Find out why natural hair salons are color blind
Does the color of your stylist’s skin matter to your curls?
Julius Wilkerson, a student at Aveda Beauty School, can attest to that. “[Natural Hair] is more of Aveda’s main focus,” Wilkerson said. “They do teach us how to do perms and weaves because it’s in high demand, but they focus more on all natural products and encourage natural hair.”
As a receptionist at natural hair salon Strand Theory Salon and Spa in Dearborn, Michigan, Wilkerson sees firsthand that the race of the stylist has no impact on whether they can do a particular style on any client. “There are two stylists here that are white and they style black and white clients’ hair,” he said. “One of the white stylists has a majority of black clients,” he adds.
Another factor that may add in creation of this myth is that newly natural women are used to going to hair salons specifically for relaxers and hair straightening techniques. Since practices at natural hair salons may be foreign to them, they may not feel comfortable with the idea that the salon’s techniques may work for their newly natural hair, which is still somewhat foreign to them.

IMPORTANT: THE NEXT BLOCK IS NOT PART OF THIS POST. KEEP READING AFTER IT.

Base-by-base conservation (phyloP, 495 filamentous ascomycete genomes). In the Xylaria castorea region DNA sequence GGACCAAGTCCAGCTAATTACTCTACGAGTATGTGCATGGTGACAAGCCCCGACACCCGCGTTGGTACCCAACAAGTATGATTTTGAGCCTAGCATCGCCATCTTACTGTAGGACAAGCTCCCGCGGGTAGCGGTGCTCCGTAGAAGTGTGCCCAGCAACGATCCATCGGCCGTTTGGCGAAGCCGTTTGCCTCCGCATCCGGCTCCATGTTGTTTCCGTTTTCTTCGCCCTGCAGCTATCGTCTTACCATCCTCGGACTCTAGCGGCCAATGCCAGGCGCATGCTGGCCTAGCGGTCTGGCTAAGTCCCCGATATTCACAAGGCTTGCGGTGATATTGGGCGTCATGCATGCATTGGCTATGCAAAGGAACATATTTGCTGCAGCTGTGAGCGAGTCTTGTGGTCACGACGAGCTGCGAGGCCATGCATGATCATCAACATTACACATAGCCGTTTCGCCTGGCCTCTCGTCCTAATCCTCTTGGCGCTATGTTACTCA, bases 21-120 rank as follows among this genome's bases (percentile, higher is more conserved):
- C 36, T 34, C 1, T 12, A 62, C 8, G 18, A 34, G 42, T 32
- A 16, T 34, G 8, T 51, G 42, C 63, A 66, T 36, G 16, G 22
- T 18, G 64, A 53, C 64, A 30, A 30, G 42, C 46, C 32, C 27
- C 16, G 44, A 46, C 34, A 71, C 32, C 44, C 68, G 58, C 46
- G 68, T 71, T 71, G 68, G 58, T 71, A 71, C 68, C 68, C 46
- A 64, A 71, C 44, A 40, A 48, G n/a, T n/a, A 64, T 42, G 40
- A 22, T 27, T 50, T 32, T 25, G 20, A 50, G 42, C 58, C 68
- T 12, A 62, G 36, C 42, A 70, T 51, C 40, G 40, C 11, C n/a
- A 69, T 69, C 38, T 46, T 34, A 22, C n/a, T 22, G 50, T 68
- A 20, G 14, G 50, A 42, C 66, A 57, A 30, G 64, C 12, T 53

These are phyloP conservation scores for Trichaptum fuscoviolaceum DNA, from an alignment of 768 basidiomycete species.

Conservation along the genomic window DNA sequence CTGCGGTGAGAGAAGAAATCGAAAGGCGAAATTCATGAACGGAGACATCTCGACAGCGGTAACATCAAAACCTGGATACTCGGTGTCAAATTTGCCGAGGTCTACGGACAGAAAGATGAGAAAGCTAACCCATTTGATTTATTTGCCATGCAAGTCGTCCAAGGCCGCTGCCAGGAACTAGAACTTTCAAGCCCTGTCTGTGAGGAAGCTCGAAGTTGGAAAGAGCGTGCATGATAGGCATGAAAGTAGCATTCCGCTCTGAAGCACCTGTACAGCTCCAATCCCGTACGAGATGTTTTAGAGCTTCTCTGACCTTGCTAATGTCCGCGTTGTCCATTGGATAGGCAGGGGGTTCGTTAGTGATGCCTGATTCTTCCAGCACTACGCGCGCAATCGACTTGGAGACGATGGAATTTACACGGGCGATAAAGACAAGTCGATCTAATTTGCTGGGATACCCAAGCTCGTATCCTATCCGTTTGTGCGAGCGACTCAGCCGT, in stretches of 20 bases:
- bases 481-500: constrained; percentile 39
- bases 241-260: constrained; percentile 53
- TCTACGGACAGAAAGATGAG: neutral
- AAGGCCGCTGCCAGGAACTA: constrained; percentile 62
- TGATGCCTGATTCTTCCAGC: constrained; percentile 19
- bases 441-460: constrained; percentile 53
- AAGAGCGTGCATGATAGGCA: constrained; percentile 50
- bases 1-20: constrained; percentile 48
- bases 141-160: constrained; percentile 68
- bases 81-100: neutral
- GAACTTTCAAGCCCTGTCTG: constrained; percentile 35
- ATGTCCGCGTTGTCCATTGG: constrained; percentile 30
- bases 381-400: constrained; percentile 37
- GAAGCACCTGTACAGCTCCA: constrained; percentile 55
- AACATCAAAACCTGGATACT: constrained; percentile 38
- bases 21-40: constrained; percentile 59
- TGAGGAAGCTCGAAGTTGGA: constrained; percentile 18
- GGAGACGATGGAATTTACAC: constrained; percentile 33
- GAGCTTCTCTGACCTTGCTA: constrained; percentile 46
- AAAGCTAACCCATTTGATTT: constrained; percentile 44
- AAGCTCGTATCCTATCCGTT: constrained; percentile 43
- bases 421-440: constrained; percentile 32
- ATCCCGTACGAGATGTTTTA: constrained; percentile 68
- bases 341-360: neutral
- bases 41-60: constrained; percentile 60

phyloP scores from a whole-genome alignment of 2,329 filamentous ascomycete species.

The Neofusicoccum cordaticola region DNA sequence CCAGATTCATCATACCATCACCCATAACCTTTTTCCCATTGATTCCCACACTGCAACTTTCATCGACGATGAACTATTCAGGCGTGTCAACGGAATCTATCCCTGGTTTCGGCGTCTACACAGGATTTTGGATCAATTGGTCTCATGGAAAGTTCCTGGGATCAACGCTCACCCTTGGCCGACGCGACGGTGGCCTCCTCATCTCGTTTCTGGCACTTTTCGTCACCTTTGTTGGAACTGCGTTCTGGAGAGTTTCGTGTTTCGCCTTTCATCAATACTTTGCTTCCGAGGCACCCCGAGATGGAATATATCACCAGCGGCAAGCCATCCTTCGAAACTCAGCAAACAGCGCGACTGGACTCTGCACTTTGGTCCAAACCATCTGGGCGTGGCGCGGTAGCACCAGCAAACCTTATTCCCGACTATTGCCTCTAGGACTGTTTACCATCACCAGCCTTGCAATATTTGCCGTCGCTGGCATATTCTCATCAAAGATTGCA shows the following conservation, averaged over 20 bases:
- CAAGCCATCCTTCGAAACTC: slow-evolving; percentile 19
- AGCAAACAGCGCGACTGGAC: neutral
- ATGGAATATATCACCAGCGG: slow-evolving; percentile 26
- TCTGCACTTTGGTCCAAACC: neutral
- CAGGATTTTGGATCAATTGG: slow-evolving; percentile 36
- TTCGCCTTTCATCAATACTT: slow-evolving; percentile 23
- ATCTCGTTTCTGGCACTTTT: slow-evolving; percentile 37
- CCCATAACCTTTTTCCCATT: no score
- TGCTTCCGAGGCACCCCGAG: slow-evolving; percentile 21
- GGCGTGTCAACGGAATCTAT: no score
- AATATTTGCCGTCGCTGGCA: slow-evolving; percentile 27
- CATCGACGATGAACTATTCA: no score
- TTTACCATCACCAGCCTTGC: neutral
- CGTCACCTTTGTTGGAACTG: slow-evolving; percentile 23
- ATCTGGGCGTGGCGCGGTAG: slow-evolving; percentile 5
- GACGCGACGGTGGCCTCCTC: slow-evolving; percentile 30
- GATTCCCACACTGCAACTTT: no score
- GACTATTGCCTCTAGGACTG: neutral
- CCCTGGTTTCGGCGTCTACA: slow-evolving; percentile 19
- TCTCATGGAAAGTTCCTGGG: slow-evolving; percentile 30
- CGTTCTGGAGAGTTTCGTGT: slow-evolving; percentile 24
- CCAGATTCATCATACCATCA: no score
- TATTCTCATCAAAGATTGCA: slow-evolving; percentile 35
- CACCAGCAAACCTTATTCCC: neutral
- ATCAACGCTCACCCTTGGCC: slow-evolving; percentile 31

Natural hair salons are for the benefit of women and men of who choose to wear their hair naturally, regardless of curl type and race. After all, their expertise will benefit your curls and the health of your hair. What could be the problem with that?
This entry was posted on Thursday, February 3rd, 2011 at 3:26 pm and is filed under Big Chop, Curly Hair (Type 3a), Curly Kinky Hair (Type 3c), Extensions, hairstyles, Kinky Hair (Type 4a), Perms, Relaxing, Salons & Stylists, Styling, Transitioning. You can follow any comments to this entry through the RSS 2.0 feed. You can skip to the end and leave a comment. Pinging is currently not allowed.